Attachment. Not much more could not be packed into one single word, especially in the adoption world.
We spent all of July focusing on this most-important topic and decided to continue into August – but with a bit of a twist.
This month, we’re answering your attachment questions. Because we all have them – we just don’t always have a safe place to ask.
My 11 year old daughter from China, home since she was 3, still walks around the house as if she’s an uncomfortable guest. It’s as if she has no personal awareness. How do you attach to a child who feels unattached to themselves?
Many children are able to adjust into their new family and life within a year or two, but for some children it takes a lot longer. Some kids have past trauma that gets in the way of a smooth transition into their new family. There may be triggers in their new environment that cause them to revert into past behaviors in order to cope with the current situation.
If you can understand what is going on with her and the reasons she acts the way she does, you may be able to better connect with her.
It also sounds like you might suspect there is more going on with your daughter.
Here are questions that you can ask yourself:
1. Is school challenging? Is she working below grade level? Are there possible cognitive issues?
You might want to pursue a neuro-psych evaluation. This can be done in the schools, at a local therapist office or at a children’s hospital. Ask your pediatrician for a referral.
2. Does she sometimes give you the “deer in the headlights” look? Does she shut down and is she unable to answer your questions?
She could suffer from PTSD (Post Traumatic Stress Disorder).
3. Does she do things with out thinking? Such as run across the street without looking both ways? Grab things quickly or enter into others personal space?
She may lack executive functioning skills.
4. Is she maturing and possibly going through puberty?
Maybe hormonal changes are responsible for some of her unpredictable or moody behavior.
5. Is she always moving and unable to settle down? Does she have a short attention span?
She could have ADD or ADHD.
6. Do you find you have to repeat instructions to her? If you give her a three-step project is she able to follow it or can she do only one or two steps?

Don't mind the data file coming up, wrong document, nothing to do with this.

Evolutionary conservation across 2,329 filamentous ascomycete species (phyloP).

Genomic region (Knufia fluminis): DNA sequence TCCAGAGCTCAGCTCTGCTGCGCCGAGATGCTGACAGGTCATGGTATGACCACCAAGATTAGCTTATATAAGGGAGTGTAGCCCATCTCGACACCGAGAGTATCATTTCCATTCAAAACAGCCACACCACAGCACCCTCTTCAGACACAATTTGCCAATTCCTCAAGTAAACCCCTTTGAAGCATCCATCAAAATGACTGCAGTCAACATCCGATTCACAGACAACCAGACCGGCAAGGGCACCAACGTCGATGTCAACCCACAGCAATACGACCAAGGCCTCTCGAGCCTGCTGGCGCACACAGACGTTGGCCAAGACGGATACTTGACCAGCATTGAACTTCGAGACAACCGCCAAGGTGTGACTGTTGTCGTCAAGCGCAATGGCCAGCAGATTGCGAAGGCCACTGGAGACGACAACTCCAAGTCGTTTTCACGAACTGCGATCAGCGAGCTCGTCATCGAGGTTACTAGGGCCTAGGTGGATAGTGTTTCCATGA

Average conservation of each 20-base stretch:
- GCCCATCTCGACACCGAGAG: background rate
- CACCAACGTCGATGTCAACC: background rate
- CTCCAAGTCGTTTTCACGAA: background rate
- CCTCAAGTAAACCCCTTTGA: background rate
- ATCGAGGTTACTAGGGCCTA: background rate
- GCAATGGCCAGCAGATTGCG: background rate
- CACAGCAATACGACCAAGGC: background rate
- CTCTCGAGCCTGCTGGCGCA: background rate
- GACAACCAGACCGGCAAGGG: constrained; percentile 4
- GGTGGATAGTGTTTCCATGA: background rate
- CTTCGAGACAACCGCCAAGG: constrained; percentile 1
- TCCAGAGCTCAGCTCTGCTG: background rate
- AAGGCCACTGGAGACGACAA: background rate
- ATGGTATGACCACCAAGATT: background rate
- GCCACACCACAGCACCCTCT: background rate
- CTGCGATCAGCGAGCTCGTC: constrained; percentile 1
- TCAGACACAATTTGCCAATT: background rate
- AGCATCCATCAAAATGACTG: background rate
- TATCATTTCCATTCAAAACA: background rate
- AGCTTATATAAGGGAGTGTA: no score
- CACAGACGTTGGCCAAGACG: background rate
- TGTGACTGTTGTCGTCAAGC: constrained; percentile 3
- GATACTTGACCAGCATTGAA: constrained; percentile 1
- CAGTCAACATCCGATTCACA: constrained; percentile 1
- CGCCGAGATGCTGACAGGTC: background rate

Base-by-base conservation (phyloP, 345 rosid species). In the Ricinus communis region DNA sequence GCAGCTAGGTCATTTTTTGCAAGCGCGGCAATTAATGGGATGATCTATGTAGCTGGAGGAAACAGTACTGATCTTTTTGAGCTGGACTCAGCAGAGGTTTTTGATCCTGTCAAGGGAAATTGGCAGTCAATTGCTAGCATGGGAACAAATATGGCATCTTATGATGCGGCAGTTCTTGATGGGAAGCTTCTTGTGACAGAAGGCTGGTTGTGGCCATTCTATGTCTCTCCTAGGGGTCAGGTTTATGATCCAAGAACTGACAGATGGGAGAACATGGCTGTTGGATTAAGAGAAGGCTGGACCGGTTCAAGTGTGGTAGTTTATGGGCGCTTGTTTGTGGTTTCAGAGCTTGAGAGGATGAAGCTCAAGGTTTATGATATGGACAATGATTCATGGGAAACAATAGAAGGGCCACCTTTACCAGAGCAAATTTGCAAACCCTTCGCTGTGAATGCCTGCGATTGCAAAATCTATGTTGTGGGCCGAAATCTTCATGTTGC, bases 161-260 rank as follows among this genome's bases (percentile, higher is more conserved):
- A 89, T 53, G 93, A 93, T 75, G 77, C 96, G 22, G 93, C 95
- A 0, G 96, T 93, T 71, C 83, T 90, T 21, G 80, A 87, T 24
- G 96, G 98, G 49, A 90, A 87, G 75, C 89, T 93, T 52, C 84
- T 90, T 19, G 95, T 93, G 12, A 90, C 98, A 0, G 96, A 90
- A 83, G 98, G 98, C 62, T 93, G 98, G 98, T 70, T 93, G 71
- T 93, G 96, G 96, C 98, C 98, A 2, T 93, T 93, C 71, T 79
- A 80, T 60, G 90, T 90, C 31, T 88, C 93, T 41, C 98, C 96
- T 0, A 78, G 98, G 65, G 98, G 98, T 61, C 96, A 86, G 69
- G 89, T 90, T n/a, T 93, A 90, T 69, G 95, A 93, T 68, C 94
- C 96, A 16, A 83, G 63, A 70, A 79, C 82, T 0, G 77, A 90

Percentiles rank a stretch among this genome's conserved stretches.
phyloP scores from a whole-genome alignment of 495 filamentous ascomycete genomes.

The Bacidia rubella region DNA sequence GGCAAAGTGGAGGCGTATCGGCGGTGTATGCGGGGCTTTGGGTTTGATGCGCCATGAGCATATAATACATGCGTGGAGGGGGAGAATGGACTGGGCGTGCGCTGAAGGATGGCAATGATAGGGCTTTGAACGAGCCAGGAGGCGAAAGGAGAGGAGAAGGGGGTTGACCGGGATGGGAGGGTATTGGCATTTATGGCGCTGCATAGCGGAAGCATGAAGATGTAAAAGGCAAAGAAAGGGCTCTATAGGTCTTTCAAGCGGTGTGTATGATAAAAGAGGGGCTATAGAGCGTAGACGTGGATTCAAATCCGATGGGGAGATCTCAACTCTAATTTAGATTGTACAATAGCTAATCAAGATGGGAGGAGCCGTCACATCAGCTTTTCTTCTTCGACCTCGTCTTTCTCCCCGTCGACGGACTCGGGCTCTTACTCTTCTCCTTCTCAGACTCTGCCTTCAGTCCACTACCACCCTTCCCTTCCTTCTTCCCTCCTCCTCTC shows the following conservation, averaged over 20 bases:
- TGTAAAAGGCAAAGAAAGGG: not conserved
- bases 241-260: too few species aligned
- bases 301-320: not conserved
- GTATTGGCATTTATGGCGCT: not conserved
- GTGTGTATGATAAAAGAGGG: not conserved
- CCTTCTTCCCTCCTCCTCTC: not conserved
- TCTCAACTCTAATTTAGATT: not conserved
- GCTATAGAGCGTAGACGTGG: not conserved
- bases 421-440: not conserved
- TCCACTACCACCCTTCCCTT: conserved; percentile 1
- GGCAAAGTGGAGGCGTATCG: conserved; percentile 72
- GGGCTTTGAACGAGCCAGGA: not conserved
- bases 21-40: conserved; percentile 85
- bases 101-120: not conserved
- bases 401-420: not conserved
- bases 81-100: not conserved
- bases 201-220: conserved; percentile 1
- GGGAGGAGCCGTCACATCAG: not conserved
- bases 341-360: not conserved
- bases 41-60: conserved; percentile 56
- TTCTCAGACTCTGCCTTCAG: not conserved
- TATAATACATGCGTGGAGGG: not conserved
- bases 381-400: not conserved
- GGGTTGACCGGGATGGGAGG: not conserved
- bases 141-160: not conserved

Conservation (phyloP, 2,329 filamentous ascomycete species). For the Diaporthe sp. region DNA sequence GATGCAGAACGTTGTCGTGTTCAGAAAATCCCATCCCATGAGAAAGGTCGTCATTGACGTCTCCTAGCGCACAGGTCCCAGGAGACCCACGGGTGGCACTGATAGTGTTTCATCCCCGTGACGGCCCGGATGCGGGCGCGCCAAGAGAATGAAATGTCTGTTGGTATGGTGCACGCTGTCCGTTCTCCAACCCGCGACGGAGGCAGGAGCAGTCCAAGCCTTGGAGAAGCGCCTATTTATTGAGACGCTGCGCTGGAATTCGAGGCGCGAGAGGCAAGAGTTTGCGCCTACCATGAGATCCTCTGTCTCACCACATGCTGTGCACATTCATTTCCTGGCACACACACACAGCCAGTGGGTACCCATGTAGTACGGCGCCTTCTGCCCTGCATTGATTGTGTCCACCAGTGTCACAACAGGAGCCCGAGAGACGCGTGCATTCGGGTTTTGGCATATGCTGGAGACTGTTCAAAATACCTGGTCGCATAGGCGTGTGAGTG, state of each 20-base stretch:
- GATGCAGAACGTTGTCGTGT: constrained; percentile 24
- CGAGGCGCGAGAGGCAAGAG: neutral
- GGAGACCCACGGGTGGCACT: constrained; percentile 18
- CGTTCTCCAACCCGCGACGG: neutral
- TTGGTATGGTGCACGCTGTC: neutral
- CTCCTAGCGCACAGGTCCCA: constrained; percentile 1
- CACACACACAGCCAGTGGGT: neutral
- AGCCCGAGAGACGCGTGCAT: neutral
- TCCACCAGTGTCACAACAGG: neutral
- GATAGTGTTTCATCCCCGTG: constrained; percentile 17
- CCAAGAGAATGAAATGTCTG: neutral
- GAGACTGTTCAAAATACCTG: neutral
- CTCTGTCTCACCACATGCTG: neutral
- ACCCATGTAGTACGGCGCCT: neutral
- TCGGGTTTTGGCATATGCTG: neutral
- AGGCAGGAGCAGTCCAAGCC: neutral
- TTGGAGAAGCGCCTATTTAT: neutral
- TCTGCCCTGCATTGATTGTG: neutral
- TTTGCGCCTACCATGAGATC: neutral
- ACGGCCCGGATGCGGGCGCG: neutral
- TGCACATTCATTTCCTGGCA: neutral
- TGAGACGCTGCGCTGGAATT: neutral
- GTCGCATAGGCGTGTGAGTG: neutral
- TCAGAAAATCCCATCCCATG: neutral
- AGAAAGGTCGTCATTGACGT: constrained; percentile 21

There might be an auditory processing issue.
7. Does she talk about her feelings and can she label them? Does she react appropriately to happy (getting a gift) or sad (a family pet passing away) events? Is she able to make friends and keep them? How does she get along with other family members? Does she connect with you or avoid you?
If she is unable to bond to her family and friends she may have attachment issues that can be dealt with through an Attachment Therapist.
8. Is she hypervigilant and always watching you and her environment? Does she sometimes lie, cheat or steal things? Does she treat others kindly and respectfully or does it seem like she uses others to get what she wants? Does she exhibit symptoms of RAD (Reactive Attachment Disorder)?
RAD is a more serious and involved attachment issue. Even though she came home at a young age, she could have RAD. Read about RAD and see if she has any of the characteristics they describe.
Begin to document the behavior you are seeing. Don’t second guess yourself, if you think you see a certain behavior, write it down, even if no one else is seeing this behavior. You have good start with her roaming the house, lack of personal awareness and lack of connection.
Connected Parenting may also be helpful in parenting your child. It’s a parenting technique developed by Karen Purvis. There is a book and DVDs to purchase, and seminars to attend throughout the USA. There is also a general Connected Parenting support group, and one that is China-specific on Facebook. This method of parenting kids from hard places has been very successful!
After eight years together you have probably tried to “fix” things – but it hasn’t worked. It might be time to seek professional help.
Consider going to a therapist that specializes in adoption and that understands RAD. It is very important to have a therapist that is experienced in both areas. If there is not an experienced therapist near you, call an attachment center and ask for recommendations.
The therapist for your daughter may be helpful for both of you or you may want your own therapist. You will find great support, parenting ideas and hopefully your daughter will experience some healing from her past trauma.
If you can better understand what is going on with her and the reasons she acts the way she does, you may find it easier to connect with her.
My thoughts and ideas for you come from my own experiences. I could have written what you wrote. In fact, I did, but it was nine pages of what we are seeing in our own home and it went to our therapist that specializes in adoption and RAD.
It is very hard to live with these behaviors day after day but we are finding hope in therapy. It is comforting to know we are doing all that we can do to help our daughter.
Feel free to contact me privately for ideas and support. I’ll direct you towards what has helped us.
Blessings on your journey with your daughter!